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Edmund Rice : the man and his times

Author: Desmond Rushe
Publisher: Dublin : Gill and Macmillan, 1995.
Edition/Format:   Print book : Biography : English : 2nd edView all editions and formats
Summary:
"The legacy of Edmund Rice has few parallels in Irish history; it is difficult to envisage his modern equivalent. The son of a relatively prosperous farmer in Co. Kilkenny, he became a thriving businessman in Waterford. But at the height of his success, tragedy struck; his young wife, injured in an accident, died shortly after giving birth to a retarded daughter." "Edmund Rice decided to sell his business and devote  Read more...
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Details

Genre/Form: Biographies
Biography
Additional Physical Format: Online version:
Rushe, Desmond.
Edmund Rice.
Dublin : Gill and Macmillan, 1995
(OCoLC)604368375
Online version:
Rushe, Desmond.
Edmund Rice.
Dublin : Gill and Macmillan, 1995
(OCoLC)609221432
Material Type: Biography
Document Type: Book
All Authors / Contributors: Desmond Rushe
ISBN: 0717123723 9780717123728
OCLC Number: 34356682
Notes: Previous edition: 1981.
Includes index.
Description: xi, 163 pages, 8 unnumbered pages of plates : color illustrations, maps, color portraits ; 22 cm
Responsibility: Desmond Rushe.
Local System Bib Number:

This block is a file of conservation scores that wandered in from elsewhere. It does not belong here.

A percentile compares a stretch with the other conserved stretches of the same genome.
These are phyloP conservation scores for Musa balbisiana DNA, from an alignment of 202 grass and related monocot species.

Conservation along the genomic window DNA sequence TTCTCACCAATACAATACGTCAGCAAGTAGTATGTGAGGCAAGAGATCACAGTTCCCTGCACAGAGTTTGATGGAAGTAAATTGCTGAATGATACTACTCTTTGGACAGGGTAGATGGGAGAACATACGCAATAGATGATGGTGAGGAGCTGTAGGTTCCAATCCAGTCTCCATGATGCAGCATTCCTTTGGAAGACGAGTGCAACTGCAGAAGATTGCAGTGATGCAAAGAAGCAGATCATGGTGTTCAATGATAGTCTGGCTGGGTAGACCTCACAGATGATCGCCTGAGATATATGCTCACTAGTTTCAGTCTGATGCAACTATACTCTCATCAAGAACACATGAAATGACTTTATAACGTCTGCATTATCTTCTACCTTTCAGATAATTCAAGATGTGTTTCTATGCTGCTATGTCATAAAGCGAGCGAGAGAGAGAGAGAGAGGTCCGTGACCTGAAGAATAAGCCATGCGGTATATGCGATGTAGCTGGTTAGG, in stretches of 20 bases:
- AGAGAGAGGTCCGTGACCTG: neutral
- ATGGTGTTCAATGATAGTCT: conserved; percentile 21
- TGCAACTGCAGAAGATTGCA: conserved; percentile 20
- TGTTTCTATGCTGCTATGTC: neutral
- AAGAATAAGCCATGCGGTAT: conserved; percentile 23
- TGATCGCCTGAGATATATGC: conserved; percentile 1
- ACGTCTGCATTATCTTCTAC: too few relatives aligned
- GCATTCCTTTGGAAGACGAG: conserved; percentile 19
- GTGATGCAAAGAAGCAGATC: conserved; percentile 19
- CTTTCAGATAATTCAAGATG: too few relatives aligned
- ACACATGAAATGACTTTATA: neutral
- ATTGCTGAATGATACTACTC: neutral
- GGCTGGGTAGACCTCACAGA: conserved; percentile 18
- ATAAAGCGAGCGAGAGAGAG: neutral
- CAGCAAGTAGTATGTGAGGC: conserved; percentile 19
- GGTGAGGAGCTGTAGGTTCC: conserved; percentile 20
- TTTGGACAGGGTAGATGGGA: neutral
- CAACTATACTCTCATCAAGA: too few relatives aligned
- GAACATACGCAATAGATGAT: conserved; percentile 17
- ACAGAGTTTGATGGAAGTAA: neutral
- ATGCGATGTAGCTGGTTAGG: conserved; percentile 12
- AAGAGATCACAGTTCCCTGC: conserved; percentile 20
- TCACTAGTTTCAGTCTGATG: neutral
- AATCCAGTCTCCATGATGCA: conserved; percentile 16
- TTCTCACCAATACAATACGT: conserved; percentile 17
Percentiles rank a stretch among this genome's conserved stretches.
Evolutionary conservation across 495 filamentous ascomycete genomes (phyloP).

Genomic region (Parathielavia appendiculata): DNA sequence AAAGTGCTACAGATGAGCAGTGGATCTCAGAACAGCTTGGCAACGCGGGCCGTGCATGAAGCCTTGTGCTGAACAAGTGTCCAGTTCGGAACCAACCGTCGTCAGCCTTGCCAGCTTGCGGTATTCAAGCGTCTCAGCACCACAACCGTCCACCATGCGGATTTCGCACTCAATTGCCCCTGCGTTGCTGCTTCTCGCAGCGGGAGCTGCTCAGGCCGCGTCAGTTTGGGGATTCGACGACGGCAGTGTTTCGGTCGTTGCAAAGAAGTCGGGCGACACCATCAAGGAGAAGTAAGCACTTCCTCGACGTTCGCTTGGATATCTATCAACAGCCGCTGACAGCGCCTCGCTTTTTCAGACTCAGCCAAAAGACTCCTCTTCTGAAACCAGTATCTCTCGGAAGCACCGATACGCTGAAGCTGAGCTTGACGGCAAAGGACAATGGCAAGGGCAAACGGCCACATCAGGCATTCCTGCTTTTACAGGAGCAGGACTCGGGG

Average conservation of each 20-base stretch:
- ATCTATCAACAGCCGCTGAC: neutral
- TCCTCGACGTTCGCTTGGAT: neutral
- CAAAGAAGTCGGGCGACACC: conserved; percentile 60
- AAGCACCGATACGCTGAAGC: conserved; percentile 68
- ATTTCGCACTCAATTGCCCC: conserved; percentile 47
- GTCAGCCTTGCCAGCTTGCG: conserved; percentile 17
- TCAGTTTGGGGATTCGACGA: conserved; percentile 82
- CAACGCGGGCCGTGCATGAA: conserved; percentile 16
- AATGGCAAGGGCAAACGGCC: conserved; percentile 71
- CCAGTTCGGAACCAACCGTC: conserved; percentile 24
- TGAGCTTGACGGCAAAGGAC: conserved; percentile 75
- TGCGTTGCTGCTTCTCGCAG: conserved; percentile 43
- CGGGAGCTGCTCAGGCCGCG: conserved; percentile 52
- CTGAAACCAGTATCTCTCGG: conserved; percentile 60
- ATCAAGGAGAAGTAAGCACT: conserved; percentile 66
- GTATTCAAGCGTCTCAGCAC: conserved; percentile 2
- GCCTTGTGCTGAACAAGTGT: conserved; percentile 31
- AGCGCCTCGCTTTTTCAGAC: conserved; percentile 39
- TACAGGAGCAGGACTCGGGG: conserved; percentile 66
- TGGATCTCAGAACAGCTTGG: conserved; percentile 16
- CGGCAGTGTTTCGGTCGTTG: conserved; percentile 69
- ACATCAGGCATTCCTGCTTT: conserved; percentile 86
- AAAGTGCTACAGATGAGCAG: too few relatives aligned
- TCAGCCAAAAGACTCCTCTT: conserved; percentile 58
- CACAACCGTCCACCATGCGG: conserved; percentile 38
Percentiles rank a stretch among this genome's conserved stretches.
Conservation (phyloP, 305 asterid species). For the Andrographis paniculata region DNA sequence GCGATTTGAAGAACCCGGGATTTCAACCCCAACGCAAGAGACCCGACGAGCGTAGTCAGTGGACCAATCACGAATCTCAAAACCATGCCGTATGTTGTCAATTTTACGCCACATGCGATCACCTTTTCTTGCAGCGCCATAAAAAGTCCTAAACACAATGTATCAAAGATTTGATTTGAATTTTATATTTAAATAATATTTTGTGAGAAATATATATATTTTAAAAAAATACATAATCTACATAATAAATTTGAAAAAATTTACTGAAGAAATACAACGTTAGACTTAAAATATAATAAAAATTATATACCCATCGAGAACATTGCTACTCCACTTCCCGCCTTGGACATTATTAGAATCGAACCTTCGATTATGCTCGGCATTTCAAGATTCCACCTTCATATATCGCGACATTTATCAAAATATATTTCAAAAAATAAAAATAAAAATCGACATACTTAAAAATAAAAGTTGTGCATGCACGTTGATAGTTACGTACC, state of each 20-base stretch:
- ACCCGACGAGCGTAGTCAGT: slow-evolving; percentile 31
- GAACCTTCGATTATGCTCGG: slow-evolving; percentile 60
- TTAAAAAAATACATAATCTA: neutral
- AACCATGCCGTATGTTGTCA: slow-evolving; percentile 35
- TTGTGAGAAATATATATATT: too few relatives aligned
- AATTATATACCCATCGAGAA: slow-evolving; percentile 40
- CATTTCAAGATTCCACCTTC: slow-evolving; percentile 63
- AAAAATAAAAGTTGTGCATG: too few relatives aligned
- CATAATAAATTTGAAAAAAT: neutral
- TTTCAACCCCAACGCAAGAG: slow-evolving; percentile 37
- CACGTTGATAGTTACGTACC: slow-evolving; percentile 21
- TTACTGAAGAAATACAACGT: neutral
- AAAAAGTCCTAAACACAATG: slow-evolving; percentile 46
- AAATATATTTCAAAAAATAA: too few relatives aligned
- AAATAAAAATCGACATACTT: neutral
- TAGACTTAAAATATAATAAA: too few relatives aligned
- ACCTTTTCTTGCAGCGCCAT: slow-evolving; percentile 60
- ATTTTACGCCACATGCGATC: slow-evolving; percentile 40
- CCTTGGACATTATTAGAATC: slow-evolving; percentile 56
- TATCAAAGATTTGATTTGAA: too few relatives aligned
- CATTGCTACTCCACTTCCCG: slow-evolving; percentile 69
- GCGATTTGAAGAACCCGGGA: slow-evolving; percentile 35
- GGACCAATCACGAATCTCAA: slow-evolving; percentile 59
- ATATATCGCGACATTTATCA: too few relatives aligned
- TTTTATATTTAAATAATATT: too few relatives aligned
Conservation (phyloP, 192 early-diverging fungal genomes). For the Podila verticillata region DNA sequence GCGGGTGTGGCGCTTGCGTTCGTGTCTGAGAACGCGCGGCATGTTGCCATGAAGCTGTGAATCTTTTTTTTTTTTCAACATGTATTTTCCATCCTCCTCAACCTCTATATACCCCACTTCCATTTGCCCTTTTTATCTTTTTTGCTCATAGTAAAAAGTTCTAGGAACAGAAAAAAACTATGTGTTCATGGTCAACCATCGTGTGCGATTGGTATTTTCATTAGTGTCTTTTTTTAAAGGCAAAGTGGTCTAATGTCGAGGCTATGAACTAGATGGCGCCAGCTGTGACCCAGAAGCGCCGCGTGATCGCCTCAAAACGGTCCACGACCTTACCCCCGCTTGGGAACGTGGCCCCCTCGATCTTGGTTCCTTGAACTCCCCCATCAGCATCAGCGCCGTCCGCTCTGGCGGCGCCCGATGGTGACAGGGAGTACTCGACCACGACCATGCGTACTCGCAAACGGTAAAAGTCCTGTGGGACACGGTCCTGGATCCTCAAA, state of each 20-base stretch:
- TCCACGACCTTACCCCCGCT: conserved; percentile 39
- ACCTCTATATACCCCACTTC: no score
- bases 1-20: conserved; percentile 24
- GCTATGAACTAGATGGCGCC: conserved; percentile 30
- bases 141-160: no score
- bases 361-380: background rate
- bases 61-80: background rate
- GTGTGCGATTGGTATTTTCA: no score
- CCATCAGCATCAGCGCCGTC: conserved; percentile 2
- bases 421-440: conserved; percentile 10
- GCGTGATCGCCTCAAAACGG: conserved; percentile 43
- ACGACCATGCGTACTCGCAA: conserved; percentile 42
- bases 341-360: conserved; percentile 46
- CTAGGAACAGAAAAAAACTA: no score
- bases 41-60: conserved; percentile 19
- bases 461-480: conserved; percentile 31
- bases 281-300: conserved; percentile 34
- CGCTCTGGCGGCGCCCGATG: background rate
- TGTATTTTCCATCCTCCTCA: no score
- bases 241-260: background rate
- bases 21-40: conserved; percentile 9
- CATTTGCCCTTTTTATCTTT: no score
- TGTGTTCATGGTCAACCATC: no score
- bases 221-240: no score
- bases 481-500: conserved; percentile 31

172613

Abstract:

"The legacy of Edmund Rice has few parallels in Irish history; it is difficult to envisage his modern equivalent. The son of a relatively prosperous farmer in Co. Kilkenny, he became a thriving businessman in Waterford. But at the height of his success, tragedy struck; his young wife, injured in an accident, died shortly after giving birth to a retarded daughter." "Edmund Rice decided to sell his business and devote his life and wealth to the poor boys of Waterford. He founded a school and soon was joined by two other young Kilkenny men. The Christian Brothers were now a reality." "In this new edition of his book, first published in 1981, Desmond Rushe recounts in close detail the life of Edmund Rice set firmly within the context of his time when there were neither schools nor teachers for the impoverished and illiterate young people of Ireland. From such unpromising beginnings there were eventually three thousand of his Brothers in twenty-five countries catering for over two hundred thousand students in more than five hundred schools." "Edmund Rice's reputation for sanctity during his lifetime was legendary. Formal recognition of that sanctity has now been given as the process of his beatification moves steadily forward."--Jacket.
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